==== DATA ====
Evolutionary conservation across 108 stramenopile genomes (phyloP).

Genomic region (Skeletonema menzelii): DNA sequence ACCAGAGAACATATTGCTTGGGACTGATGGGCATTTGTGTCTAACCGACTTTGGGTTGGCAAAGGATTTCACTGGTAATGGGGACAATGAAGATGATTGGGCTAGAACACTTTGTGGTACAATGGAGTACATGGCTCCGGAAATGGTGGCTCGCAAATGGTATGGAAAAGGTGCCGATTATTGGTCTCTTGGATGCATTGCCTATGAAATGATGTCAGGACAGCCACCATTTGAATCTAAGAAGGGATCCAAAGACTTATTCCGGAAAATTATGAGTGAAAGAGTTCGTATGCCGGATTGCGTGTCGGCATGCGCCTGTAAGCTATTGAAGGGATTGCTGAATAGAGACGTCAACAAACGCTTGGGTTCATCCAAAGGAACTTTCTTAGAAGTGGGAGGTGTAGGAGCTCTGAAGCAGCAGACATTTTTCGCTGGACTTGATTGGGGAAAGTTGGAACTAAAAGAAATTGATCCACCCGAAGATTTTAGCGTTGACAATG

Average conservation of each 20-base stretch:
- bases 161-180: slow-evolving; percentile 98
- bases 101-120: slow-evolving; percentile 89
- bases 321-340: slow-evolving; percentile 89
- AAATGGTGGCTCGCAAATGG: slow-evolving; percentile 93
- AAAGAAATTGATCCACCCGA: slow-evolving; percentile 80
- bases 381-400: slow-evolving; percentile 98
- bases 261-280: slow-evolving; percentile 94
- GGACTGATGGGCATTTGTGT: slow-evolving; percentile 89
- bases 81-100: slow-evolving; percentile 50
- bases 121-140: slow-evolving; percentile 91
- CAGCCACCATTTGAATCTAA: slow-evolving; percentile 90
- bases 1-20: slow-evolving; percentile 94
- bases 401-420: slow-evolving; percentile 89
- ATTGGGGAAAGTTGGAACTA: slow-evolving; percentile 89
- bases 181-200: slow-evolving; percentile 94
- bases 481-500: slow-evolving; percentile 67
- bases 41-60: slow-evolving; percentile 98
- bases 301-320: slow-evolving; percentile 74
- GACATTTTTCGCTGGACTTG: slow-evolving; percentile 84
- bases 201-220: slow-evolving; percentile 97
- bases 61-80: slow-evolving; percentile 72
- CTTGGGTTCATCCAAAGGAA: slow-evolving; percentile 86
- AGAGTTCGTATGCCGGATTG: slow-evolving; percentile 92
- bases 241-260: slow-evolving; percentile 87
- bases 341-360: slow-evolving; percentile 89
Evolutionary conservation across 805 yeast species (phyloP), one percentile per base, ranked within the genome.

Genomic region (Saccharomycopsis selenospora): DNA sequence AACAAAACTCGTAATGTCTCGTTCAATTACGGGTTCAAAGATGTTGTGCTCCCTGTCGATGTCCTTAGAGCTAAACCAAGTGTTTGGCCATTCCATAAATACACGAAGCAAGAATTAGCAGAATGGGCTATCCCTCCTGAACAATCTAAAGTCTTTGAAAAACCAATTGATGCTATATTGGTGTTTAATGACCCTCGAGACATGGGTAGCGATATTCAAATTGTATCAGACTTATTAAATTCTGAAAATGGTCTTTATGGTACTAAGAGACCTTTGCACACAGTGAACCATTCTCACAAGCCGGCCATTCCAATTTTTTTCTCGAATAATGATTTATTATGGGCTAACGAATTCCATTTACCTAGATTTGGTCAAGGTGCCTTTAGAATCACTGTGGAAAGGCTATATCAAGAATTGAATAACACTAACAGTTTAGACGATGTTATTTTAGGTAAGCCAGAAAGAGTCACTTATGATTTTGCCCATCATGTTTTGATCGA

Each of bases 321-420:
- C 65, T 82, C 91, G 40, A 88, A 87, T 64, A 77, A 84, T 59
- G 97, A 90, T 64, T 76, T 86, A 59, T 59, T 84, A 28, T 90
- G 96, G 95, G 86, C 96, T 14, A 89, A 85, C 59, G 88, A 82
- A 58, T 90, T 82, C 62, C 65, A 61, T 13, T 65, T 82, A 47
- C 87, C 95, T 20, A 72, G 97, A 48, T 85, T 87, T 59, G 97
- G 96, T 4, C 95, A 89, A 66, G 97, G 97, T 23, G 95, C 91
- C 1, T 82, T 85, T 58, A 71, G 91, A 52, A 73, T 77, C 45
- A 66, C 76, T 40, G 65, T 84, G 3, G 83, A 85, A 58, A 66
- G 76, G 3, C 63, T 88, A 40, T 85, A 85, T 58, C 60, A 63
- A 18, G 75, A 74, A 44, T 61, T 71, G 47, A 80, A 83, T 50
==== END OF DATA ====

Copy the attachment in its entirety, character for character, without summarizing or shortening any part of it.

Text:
Evolutionary conservation across 108 stramenopile genomes (phyloP).

Genomic region (Skeletonema menzelii): DNA sequence ACCAGAGAACATATTGCTTGGGACTGATGGGCATTTGTGTCTAACCGACTTTGGGTTGGCAAAGGATTTCACTGGTAATGGGGACAATGAAGATGATTGGGCTAGAACACTTTGTGGTACAATGGAGTACATGGCTCCGGAAATGGTGGCTCGCAAATGGTATGGAAAAGGTGCCGATTATTGGTCTCTTGGATGCATTGCCTATGAAATGATGTCAGGACAGCCACCATTTGAATCTAAGAAGGGATCCAAAGACTTATTCCGGAAAATTATGAGTGAAAGAGTTCGTATGCCGGATTGCGTGTCGGCATGCGCCTGTAAGCTATTGAAGGGATTGCTGAATAGAGACGTCAACAAACGCTTGGGTTCATCCAAAGGAACTTTCTTAGAAGTGGGAGGTGTAGGAGCTCTGAAGCAGCAGACATTTTTCGCTGGACTTGATTGGGGAAAGTTGGAACTAAAAGAAATTGATCCACCCGAAGATTTTAGCGTTGACAATG

Average conservation of each 20-base stretch:
- bases 161-180: slow-evolving; percentile 98
- bases 101-120: slow-evolving; percentile 89
- bases 321-340: slow-evolving; percentile 89
- AAATGGTGGCTCGCAAATGG: slow-evolving; percentile 93
- AAAGAAATTGATCCACCCGA: slow-evolving; percentile 80
- bases 381-400: slow-evolving; percentile 98
- bases 261-280: slow-evolving; percentile 94
- GGACTGATGGGCATTTGTGT: slow-evolving; percentile 89
- bases 81-100: slow-evolving; percentile 50
- bases 121-140: slow-evolving; percentile 91
- CAGCCACCATTTGAATCTAA: slow-evolving; percentile 90
- bases 1-20: slow-evolving; percentile 94
- bases 401-420: slow-evolving; percentile 89
- ATTGGGGAAAGTTGGAACTA: slow-evolving; percentile 89
- bases 181-200: slow-evolving; percentile 94
- bases 481-500: slow-evolving; percentile 67
- bases 41-60: slow-evolving; percentile 98
- bases 301-320: slow-evolving; percentile 74
- GACATTTTTCGCTGGACTTG: slow-evolving; percentile 84
- bases 201-220: slow-evolving; percentile 97
- bases 61-80: slow-evolving; percentile 72
- CTTGGGTTCATCCAAAGGAA: slow-evolving; percentile 86
- AGAGTTCGTATGCCGGATTG: slow-evolving; percentile 92
- bases 241-260: slow-evolving; percentile 87
- bases 341-360: slow-evolving; percentile 89
Evolutionary conservation across 805 yeast species (phyloP), one percentile per base, ranked within the genome.

Genomic region (Saccharomycopsis selenospora): DNA sequence AACAAAACTCGTAATGTCTCGTTCAATTACGGGTTCAAAGATGTTGTGCTCCCTGTCGATGTCCTTAGAGCTAAACCAAGTGTTTGGCCATTCCATAAATACACGAAGCAAGAATTAGCAGAATGGGCTATCCCTCCTGAACAATCTAAAGTCTTTGAAAAACCAATTGATGCTATATTGGTGTTTAATGACCCTCGAGACATGGGTAGCGATATTCAAATTGTATCAGACTTATTAAATTCTGAAAATGGTCTTTATGGTACTAAGAGACCTTTGCACACAGTGAACCATTCTCACAAGCCGGCCATTCCAATTTTTTTCTCGAATAATGATTTATTATGGGCTAACGAATTCCATTTACCTAGATTTGGTCAAGGTGCCTTTAGAATCACTGTGGAAAGGCTATATCAAGAATTGAATAACACTAACAGTTTAGACGATGTTATTTTAGGTAAGCCAGAAAGAGTCACTTATGATTTTGCCCATCATGTTTTGATCGA

Each of bases 321-420:
- C 65, T 82, C 91, G 40, A 88, A 87, T 64, A 77, A 84, T 59
- G 97, A 90, T 64, T 76, T 86, A 59, T 59, T 84, A 28, T 90
- G 96, G 95, G 86, C 96, T 14, A 89, A 85, C 59, G 88, A 82
- A 58, T 90, T 82, C 62, C 65, A 61, T 13, T 65, T 82, A 47
- C 87, C 95, T 20, A 72, G 97, A 48, T 85, T 87, T 59, G 97
- G 96, T 4, C 95, A 89, A 66, G 97, G 97, T 23, G 95, C 91
- C 1, T 82, T 85, T 58, A 71, G 91, A 52, A 73, T 77, C 45
- A 66, C 76, T 40, G 65, T 84, G 3, G 83, A 85, A 58, A 66
- G 76, G 3, C 63, T 88, A 40, T 85, A 85, T 58, C 60, A 63
- A 18, G 75, A 74, A 44, T 61, T 71, G 47, A 80, A 83, T 50